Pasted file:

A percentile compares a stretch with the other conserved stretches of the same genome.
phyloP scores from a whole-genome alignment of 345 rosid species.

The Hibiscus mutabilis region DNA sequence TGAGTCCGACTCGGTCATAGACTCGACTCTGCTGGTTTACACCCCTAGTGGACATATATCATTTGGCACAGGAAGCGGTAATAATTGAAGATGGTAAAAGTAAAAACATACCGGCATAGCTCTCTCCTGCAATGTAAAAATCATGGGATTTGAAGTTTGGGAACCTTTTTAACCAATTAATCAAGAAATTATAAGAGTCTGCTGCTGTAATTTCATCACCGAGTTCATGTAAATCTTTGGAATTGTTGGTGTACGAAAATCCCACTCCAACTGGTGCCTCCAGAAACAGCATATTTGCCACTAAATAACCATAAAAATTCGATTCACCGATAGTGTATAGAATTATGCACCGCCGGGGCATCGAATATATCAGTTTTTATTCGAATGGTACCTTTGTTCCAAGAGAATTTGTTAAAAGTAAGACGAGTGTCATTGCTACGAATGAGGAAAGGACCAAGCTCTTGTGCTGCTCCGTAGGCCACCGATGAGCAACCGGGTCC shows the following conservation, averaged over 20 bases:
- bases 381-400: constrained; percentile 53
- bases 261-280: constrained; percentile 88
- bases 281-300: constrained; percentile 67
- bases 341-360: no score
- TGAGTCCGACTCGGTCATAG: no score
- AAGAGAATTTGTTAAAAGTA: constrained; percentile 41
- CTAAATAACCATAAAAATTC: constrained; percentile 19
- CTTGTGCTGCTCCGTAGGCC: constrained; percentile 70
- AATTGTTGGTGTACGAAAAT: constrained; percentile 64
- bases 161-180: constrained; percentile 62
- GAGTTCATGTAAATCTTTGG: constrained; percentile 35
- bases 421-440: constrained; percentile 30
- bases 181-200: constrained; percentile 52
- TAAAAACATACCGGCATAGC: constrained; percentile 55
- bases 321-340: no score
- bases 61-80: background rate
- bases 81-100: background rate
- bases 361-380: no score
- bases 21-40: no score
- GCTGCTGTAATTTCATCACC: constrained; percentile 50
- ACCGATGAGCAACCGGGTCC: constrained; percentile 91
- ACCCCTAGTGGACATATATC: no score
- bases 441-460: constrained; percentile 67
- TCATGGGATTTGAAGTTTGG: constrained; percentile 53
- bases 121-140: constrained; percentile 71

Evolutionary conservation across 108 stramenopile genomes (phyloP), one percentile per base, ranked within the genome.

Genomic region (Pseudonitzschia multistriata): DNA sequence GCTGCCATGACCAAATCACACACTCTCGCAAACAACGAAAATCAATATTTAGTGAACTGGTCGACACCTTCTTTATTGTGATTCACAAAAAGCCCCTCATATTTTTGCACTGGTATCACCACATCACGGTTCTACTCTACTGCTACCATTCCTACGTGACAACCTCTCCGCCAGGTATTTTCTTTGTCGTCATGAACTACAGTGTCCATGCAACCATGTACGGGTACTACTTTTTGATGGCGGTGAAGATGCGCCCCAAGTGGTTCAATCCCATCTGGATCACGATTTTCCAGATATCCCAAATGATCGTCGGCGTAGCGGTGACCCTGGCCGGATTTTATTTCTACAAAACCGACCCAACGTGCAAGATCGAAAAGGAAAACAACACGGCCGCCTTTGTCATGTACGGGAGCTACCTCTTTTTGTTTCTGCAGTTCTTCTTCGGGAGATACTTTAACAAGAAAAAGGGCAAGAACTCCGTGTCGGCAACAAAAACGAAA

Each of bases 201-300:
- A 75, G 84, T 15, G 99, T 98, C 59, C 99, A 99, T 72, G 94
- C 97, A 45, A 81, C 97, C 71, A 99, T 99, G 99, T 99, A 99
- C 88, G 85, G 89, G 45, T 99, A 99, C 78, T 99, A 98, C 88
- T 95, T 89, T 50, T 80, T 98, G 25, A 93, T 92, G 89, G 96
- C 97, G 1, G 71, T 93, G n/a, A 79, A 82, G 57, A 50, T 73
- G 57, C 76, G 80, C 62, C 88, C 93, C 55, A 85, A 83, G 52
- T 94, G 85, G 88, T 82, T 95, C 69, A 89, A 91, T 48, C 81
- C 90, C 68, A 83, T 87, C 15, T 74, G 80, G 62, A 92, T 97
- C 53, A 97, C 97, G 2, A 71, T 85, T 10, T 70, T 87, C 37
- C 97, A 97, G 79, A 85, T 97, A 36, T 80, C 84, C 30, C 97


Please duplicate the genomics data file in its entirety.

A percentile compares a stretch with the other conserved stretches of the same genome.
phyloP scores from a whole-genome alignment of 345 rosid species.

The Hibiscus mutabilis region DNA sequence TGAGTCCGACTCGGTCATAGACTCGACTCTGCTGGTTTACACCCCTAGTGGACATATATCATTTGGCACAGGAAGCGGTAATAATTGAAGATGGTAAAAGTAAAAACATACCGGCATAGCTCTCTCCTGCAATGTAAAAATCATGGGATTTGAAGTTTGGGAACCTTTTTAACCAATTAATCAAGAAATTATAAGAGTCTGCTGCTGTAATTTCATCACCGAGTTCATGTAAATCTTTGGAATTGTTGGTGTACGAAAATCCCACTCCAACTGGTGCCTCCAGAAACAGCATATTTGCCACTAAATAACCATAAAAATTCGATTCACCGATAGTGTATAGAATTATGCACCGCCGGGGCATCGAATATATCAGTTTTTATTCGAATGGTACCTTTGTTCCAAGAGAATTTGTTAAAAGTAAGACGAGTGTCATTGCTACGAATGAGGAAAGGACCAAGCTCTTGTGCTGCTCCGTAGGCCACCGATGAGCAACCGGGTCC shows the following conservation, averaged over 20 bases:
- bases 381-400: constrained; percentile 53
- bases 261-280: constrained; percentile 88
- bases 281-300: constrained; percentile 67
- bases 341-360: no score
- TGAGTCCGACTCGGTCATAG: no score
- AAGAGAATTTGTTAAAAGTA: constrained; percentile 41
- CTAAATAACCATAAAAATTC: constrained; percentile 19
- CTTGTGCTGCTCCGTAGGCC: constrained; percentile 70
- AATTGTTGGTGTACGAAAAT: constrained; percentile 64
- bases 161-180: constrained; percentile 62
- GAGTTCATGTAAATCTTTGG: constrained; percentile 35
- bases 421-440: constrained; percentile 30
- bases 181-200: constrained; percentile 52
- TAAAAACATACCGGCATAGC: constrained; percentile 55
- bases 321-340: no score
- bases 61-80: background rate
- bases 81-100: background rate
- bases 361-380: no score
- bases 21-40: no score
- GCTGCTGTAATTTCATCACC: constrained; percentile 50
- ACCGATGAGCAACCGGGTCC: constrained; percentile 91
- ACCCCTAGTGGACATATATC: no score
- bases 441-460: constrained; percentile 67
- TCATGGGATTTGAAGTTTGG: constrained; percentile 53
- bases 121-140: constrained; percentile 71

Evolutionary conservation across 108 stramenopile genomes (phyloP), one percentile per base, ranked within the genome.

Genomic region (Pseudonitzschia multistriata): DNA sequence GCTGCCATGACCAAATCACACACTCTCGCAAACAACGAAAATCAATATTTAGTGAACTGGTCGACACCTTCTTTATTGTGATTCACAAAAAGCCCCTCATATTTTTGCACTGGTATCACCACATCACGGTTCTACTCTACTGCTACCATTCCTACGTGACAACCTCTCCGCCAGGTATTTTCTTTGTCGTCATGAACTACAGTGTCCATGCAACCATGTACGGGTACTACTTTTTGATGGCGGTGAAGATGCGCCCCAAGTGGTTCAATCCCATCTGGATCACGATTTTCCAGATATCCCAAATGATCGTCGGCGTAGCGGTGACCCTGGCCGGATTTTATTTCTACAAAACCGACCCAACGTGCAAGATCGAAAAGGAAAACAACACGGCCGCCTTTGTCATGTACGGGAGCTACCTCTTTTTGTTTCTGCAGTTCTTCTTCGGGAGATACTTTAACAAGAAAAAGGGCAAGAACTCCGTGTCGGCAACAAAAACGAAA

Each of bases 201-300:
- A 75, G 84, T 15, G 99, T 98, C 59, C 99, A 99, T 72, G 94
- C 97, A 45, A 81, C 97, C 71, A 99, T 99, G 99, T 99, A 99
- C 88, G 85, G 89, G 45, T 99, A 99, C 78, T 99, A 98, C 88
- T 95, T 89, T 50, T 80, T 98, G 25, A 93, T 92, G 89, G 96
- C 97, G 1, G 71, T 93, G n/a, A 79, A 82, G 57, A 50, T 73
- G 57, C 76, G 80, C 62, C 88, C 93, C 55, A 85, A 83, G 52
- T 94, G 85, G 88, T 82, T 95, C 69, A 89, A 91, T 48, C 81
- C 90, C 68, A 83, T 87, C 15, T 74, G 80, G 62, A 92, T 97
- C 53, A 97, C 97, G 2, A 71, T 85, T 10, T 70, T 87, C 37
- C 97, A 97, G 79, A 85, T 97, A 36, T 80, C 84, C 30, C 97